The U.S. created a better-than-expected 171,000 jobs in October and hiring rose faster in the prior two months than previously believed, but the politically sensitive unemployment rate edged up slightly to 7.9%, the government said Friday.
CBS MarketWatch reported that the October employment report, which came out just four days before the presidential election, is unlikely to change the trajectory of the race. Republicans will point to the rise in unemployment while Democrats can cite stronger job gains in the past four months.
Yet the improvement in hiring is a welcome sign to Wall Street that the U.S. economy is still continuing to expand at a moderate pace of around 2% or so.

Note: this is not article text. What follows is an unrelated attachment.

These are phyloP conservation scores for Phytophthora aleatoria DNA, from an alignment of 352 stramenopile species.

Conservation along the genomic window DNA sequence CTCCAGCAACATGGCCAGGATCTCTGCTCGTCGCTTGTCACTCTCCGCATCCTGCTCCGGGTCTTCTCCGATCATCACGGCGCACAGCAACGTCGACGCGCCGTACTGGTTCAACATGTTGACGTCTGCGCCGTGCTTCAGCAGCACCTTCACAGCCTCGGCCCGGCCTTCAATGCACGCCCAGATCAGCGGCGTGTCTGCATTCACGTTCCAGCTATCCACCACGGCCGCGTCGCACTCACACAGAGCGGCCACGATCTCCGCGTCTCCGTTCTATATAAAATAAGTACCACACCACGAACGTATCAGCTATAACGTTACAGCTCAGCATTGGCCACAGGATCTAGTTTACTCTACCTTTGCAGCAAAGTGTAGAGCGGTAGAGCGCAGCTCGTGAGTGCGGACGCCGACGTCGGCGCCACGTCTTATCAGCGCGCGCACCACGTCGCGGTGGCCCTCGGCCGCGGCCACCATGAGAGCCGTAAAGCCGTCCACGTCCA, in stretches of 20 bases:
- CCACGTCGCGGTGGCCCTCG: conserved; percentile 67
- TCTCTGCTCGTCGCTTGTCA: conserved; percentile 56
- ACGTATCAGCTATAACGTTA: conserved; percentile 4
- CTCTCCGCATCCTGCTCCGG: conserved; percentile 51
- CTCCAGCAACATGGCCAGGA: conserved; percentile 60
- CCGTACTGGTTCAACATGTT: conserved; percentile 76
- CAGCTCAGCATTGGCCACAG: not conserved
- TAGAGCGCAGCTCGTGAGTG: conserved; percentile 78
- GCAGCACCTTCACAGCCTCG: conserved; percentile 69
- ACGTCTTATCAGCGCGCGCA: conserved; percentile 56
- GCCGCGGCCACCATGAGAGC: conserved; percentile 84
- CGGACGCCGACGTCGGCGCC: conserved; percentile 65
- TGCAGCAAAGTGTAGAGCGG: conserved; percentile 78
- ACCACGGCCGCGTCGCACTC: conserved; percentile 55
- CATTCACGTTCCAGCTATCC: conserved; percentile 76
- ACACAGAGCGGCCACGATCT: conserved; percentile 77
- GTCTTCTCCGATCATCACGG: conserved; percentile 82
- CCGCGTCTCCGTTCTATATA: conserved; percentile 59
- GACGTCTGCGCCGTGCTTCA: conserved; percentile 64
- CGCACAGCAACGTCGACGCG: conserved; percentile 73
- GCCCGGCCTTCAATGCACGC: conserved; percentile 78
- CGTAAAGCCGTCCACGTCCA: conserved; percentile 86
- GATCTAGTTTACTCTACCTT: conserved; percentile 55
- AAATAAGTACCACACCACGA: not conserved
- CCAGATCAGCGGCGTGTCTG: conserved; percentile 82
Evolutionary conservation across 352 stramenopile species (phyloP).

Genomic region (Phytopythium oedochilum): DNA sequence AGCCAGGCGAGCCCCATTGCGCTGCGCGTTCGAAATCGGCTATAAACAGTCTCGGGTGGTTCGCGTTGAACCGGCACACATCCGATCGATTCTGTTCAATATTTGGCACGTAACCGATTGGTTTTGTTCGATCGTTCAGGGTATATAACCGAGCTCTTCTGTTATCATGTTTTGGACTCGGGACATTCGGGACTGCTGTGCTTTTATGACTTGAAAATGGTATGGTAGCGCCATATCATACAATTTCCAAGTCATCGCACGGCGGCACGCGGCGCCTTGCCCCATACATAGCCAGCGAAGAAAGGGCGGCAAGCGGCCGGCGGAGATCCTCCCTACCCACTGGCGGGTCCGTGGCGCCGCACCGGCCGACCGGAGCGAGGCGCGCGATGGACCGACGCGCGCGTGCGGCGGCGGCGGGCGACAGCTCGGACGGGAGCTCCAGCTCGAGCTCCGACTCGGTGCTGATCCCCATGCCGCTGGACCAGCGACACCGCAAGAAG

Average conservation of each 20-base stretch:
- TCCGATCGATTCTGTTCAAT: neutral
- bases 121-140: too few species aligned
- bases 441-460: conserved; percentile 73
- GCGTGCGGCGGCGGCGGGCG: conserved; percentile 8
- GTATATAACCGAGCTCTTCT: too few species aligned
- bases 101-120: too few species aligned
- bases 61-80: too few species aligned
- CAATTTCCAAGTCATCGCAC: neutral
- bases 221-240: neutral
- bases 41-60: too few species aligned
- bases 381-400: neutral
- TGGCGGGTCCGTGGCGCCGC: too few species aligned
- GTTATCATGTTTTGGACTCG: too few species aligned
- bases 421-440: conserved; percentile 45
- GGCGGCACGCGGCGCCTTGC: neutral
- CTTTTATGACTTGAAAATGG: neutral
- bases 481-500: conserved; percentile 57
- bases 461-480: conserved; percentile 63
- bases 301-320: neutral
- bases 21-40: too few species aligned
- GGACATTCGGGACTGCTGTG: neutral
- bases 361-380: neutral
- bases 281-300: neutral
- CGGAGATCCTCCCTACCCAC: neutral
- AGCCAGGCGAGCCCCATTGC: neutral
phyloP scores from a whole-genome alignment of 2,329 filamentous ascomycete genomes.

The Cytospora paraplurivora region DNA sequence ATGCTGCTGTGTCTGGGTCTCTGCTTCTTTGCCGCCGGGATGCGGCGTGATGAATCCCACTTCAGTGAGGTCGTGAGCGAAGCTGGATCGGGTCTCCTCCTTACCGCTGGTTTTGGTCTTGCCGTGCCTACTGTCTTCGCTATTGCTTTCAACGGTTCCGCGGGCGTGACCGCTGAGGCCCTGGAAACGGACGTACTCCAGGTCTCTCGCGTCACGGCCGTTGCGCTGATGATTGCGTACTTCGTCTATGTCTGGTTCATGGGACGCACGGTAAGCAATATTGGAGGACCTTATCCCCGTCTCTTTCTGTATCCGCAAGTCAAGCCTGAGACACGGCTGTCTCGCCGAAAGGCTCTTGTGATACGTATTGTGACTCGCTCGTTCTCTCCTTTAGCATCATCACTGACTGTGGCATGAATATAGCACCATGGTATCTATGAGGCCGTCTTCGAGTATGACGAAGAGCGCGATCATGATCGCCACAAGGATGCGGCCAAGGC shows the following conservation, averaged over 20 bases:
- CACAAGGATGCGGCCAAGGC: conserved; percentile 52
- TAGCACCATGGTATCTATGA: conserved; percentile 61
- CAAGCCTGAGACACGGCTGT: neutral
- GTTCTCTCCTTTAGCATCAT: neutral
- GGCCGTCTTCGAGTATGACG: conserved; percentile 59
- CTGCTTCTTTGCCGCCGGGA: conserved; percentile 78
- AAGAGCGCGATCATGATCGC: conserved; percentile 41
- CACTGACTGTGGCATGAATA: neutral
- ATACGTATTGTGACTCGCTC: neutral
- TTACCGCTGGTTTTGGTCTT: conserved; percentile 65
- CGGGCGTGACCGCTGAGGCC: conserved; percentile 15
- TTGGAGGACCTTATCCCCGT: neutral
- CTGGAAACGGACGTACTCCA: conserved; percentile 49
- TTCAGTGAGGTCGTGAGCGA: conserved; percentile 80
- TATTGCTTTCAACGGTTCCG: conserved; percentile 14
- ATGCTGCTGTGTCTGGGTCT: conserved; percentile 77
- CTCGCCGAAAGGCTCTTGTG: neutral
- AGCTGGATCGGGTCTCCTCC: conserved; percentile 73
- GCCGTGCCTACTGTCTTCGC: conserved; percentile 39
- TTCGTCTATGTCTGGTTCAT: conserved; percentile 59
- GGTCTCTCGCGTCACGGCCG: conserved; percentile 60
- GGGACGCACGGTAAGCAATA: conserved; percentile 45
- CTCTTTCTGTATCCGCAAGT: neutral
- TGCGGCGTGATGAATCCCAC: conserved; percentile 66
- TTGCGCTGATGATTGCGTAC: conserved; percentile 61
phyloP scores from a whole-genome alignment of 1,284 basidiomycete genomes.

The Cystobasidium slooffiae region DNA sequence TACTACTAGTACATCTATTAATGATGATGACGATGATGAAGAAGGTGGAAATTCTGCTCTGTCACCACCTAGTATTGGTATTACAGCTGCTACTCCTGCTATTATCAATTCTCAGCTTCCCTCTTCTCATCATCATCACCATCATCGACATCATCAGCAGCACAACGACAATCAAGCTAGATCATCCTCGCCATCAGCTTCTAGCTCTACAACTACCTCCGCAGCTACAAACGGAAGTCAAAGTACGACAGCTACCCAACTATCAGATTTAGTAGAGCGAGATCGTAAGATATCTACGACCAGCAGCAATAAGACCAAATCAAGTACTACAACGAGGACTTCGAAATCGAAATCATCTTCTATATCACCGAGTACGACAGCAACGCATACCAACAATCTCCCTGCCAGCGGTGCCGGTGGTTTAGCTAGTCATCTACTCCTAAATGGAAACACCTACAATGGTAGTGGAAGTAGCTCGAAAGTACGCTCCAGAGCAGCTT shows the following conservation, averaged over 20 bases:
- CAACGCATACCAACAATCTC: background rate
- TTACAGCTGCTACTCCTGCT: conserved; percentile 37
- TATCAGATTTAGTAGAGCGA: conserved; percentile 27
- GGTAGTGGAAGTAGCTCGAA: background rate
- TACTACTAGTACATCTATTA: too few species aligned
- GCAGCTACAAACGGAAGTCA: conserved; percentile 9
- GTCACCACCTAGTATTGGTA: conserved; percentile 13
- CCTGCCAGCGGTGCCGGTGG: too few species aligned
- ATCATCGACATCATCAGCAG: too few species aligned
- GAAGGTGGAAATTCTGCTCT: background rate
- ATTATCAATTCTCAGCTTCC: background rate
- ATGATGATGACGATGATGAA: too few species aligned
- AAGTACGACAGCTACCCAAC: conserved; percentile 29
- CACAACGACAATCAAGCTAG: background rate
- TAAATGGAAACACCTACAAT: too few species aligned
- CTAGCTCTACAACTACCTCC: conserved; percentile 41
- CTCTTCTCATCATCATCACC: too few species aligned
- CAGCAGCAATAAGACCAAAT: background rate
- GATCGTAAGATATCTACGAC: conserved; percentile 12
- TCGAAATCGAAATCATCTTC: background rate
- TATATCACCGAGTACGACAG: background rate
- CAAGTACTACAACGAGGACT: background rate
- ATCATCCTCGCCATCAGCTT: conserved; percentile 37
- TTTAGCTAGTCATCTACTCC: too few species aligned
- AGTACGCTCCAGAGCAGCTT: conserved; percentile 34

The increase in net hiring last month exceeded market expectations. Economists surveyed by MarketWatch had forecast a net increase of 120,000 jobs in October, based on the Labor Department’s survey of roughly 440,000 business establishments. The survey was conducted before Sandy and the storm did not affect the numbers.
The unemployment rate, drawn from a separate survey of about 60,000 households, was expected to edge up to 7.9% from 7.8%. The household survey is viewed as a less reliable indicator of near-term hiring trends than the so-called establishment report, however.